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VIDEO: Sheep return for the summer to Perkins Stone Mansion for yard work

by April Helms | Special Products Editor Published: July 29, 2016 12:00 AM
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This summer, visitors to the John Brown Home and Perkins Stone Mansion in Akron will not hear the roar of lawnmowers, but will see a half dozen or so sheep silently munching away on the lawns and shrubs.

These fleecy allies, from The Spicey Lamb Farm in Peninsula, have been recruited to keep the landscaping neat in an effort to promote ecological ways to mow and trim the yard. They can be seen at Perkins Stone Mansion through August, said Laura DeYoung Minnig, owner of The Spicey Lamb. The flock of Dorset sheep seen July 15 during a media preview included a ewe and five lambs (sheep less than a year old), with two ewes total and four weathers (neutered males), Minnig said. This will be the first time in a century that sheep have grazed on the grounds of Perkins Stone Mansion, the home of Col. Simon Perkins, the son of Gen. Simon Perkins, Akron's founder, but shepherding was once a large part of the Perkins' family's enterprise; indeed, according to information provided by the Summit County Historical Society, the estate had the nickname of "Mutton Hill." The 150-acre farm was known for its 1,300 sheep that were reputed to produce some of the finest wool in the world.

"Sheep were a big part of Akron's history," says Society chairman Dave Lieberth. "The introduction of a flock of sheep gives us new ways to interpret our history. John Brown was the most consequential man ever to live in Summit County, employed by Perkins to tend the flock of 1,300 Merino sheep that was known as one of the finest flocks in Ohio. Brown lived with his family in the two-room house at Diagonal and Copley Roads, and traveled to Europe to promote the wool business."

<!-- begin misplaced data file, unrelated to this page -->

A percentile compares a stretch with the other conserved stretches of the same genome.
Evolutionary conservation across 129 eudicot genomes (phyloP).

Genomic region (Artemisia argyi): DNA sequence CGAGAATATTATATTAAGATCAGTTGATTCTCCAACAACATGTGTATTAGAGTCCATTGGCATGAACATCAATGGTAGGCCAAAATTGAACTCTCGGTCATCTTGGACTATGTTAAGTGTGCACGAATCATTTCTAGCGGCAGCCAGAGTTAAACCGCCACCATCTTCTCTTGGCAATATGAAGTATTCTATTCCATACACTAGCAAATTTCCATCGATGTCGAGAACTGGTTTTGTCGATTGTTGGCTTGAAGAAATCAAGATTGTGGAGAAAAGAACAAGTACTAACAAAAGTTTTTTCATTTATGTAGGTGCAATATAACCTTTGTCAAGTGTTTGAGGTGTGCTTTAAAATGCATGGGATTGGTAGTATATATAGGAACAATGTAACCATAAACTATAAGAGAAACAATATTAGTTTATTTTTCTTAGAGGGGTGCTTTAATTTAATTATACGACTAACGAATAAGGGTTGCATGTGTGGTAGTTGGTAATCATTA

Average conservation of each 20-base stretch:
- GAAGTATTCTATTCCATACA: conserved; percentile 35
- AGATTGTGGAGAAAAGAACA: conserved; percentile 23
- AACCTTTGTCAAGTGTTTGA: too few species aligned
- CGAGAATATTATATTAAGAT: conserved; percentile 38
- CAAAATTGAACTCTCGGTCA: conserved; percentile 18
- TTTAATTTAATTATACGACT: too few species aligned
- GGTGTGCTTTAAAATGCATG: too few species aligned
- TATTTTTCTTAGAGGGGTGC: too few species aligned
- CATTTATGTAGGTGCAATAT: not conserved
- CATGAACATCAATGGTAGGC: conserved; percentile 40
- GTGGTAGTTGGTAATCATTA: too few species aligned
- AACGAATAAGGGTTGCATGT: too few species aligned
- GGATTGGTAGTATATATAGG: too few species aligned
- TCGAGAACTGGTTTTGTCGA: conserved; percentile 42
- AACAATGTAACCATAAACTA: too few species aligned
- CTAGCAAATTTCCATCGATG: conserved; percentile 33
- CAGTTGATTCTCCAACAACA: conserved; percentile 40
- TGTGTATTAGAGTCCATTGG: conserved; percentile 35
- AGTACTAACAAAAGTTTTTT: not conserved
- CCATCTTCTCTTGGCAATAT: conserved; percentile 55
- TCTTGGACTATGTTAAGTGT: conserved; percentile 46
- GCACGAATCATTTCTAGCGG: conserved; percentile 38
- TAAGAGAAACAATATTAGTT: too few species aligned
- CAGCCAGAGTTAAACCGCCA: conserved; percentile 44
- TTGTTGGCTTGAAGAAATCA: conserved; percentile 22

Minnig said that the Dorset, an all-purpose breed of sheep, are derived from Merino sheep.

"I'm excited to see sheep brought back into the city, which we hope will promote urban sheep grazing as a cost-saving and environmental alternative to mowing," said Minnig, who also is executive director of Urban Shepherds. "We are working to make this an initiative that will promote urban farming and increase sheep production, while educating youth and recruiting future shepherds."

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One lawnmower creates 16 times the emissions of a flock, Minnig said. "They are a great alternative to mowing the lawn," she said. "You just rotate the sheep around [to various parts of the yard]."

For details, visit http://urbanshepherds.org/ online.

Perkins Stone Mansion is at 550 Copley Road in Akron. Through August the grounds of the Perkins Mansion will be open, free to the public Monday through Saturday, 9 a.m. to 4 p.m., and noon to 4 p.m. on Sundays while the project continues.

Four generations of the Perkins family lived at the Stone Mansion estate, according to information provided by the Summit County Historical Society. Simon Perkins built a reputation for fine wool, later becoming an Ohio senator who founded Summit County. Perkins' son George Tod Perkins, who also lived at the mansion, became the second president of BF Goodrich Company.

Sheep production is the nation's oldest organized industry, with wool being the first international trade commodity, Lieberth said. Ohio was a major producer of mutton and wool in the 19th century. Perkins operated a woolen mill in what is now downtown Akron in the 1850s. All of the soldiers in the Civil War wore wool uniforms.

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The Brown House property is an essential link in John Brown's personal history as an abolitionist and militant guerilla in the fight to end African slavery in America.

To learn more about the Summit County Historical Society, call 330-535-1120 or visit www.summithistory.org online.

Email: ahelms@recordpub.com

Phone: 330-541-9438



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